Ag tour covers a lot of ground in a morning devoted to learning about soil and water conservation
Submitted by Howard Owens on September 18, 2013 - 6:46am
About two dozen community leaders and interested residents hopped on a bright yellow school bus on a perfect blue-sky day to visit a couple of local farms and learn about soil and water conservation.
The event was the annual ag tour sponsored by the chamber's agriculture committee.
"Trenching is the word of the day," said Susie Boyce, representing an area insurance company. "You really don't think about how the farmers are all trenching to get the water out of the fields. It's not something that I drive by a field and say, 'oh, that field is trenched.' It's not something the everyday person thinks about."
Every year the ag tour focuses on a different topic related to farming. This year, the primary topic is about how technology is helping farmers protect soil better and increase yields through better field drainage.
The first stop was out in the muck where Chad Klotzbach and his father Drew, owner of Alleghany Farm Services, talked about how they can lay a drainage system in a farmfield with half-inch precision to ensure the most efficient water drainage.
Keeping sections of fields from flooding increases crop yields.
The second stop was CY Farms, where Christian Yunker explained their drainage strategies and showed off a large tractor and implement that can level a farmfield with a precise 1-percent grade.
From CY Farms, the group went to a nearby field owned by Torrey Farms where Travis Torrey and George Squires, from the Soil and Water Conservation District, talked about how the Torrey's reclaimed a good portion of the field from overgrowth and are using different crops grown in concert to help protect and preserve the soil.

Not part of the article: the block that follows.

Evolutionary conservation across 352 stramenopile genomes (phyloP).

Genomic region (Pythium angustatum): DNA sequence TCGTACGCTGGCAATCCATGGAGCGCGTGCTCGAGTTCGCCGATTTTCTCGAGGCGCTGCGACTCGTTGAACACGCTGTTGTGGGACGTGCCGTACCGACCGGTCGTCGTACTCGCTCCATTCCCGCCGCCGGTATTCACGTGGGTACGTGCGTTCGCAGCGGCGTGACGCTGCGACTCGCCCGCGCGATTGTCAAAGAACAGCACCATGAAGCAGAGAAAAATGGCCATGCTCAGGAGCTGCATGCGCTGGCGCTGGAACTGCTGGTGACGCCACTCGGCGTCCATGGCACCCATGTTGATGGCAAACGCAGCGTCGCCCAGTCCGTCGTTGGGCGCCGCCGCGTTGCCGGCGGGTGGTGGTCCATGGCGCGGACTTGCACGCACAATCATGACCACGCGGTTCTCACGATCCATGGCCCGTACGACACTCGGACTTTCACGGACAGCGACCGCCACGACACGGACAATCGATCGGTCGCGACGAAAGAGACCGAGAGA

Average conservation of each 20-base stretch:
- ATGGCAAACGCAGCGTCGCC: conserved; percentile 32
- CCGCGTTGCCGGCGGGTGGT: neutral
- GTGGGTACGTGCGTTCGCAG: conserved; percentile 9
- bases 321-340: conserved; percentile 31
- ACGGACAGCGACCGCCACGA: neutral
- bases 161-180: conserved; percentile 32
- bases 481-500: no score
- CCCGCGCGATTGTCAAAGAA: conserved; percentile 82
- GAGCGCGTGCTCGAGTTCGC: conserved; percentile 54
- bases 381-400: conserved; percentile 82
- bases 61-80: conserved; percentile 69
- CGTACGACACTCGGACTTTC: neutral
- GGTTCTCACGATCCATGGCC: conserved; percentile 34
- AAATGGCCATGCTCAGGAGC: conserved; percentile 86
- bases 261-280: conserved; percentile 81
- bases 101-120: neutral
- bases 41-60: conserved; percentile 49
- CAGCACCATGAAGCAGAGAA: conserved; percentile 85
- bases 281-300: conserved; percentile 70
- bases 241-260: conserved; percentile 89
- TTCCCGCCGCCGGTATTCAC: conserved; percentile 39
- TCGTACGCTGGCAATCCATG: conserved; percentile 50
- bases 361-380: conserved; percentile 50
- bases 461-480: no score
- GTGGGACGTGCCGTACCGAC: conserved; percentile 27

"This is stuff you're not going to get sitting in my office every day," County Manger Jay Gsell said about the ag tour. "This (the tour) is a valuable investment every year to go out and see how the different farms are doing things. Here we are, the number-one vegetable grower in the state and we're seeing how these guys aren't just growing vegetables but they're responsible stewards of the land."
Sam Leadley, husband of Legislator Esther Leadley, expressed a bit of awe at seeing how far agriculture technology has advanced. He worked on prototypes of precision plows at Cornell in the 1950s, and now the basis of that technology is commonplace on farms.
"It (the tour) gives you an overall perspective on the county as a whole," Leadley said. "We see our potential for increasing the productivity of our farmland. There's not a lot more to put into production so we've got to get more out of every acre."
Nobody's making more land, was an oft-repeated phrase yesterday, and Squires noted that with land assessments going up (meaning higher taxes for farmers), increasing crop yields is critical for farmers to remain profitable.
"I think every operation we've stopped at has been impressive," said Danielle Dills, a staffer for Rep. Chris Collins and a resident of the area who grew up on a family farm. "I take note of the hard work that goes into producing what we eat. It's not just planting something and picking some produce. It's investing in the land and making sure the practices you do to get that produce are conservationally sound and improve the area we live in."
Shelia Hess, representing New York Green and owner of her own consulting business, Conservation Connects, spoke to the group in the morning before the tour about the "green Genesee road map," an effort to develop a comprehensive plan for environmental conservation in Genesee County.
She said there's always a tension over competing needs for land and a plan would help balance those demands with the needs of conservation.
"We can't make more land so the competition goes up about what we do with the land we have," Hess said. "There is a three-way tug of war between natural resource conservation, whether it's wetlands or forest, development, whether residential or commercial, and farming. You can take any piece of property from Genesee County and there's always that conversation -- what's the best use of this property. I think we're going to see that tension increase, so it's a good time to look at a plan so communities can start to think about a bigger picture and not go site by site."
Sam Leadley asks a question.
Drew and Chad Klotzbach
Yunker and George Squires
Yunker and Jay Gsell
Gsell listens to Torrey and Squires with others in the group.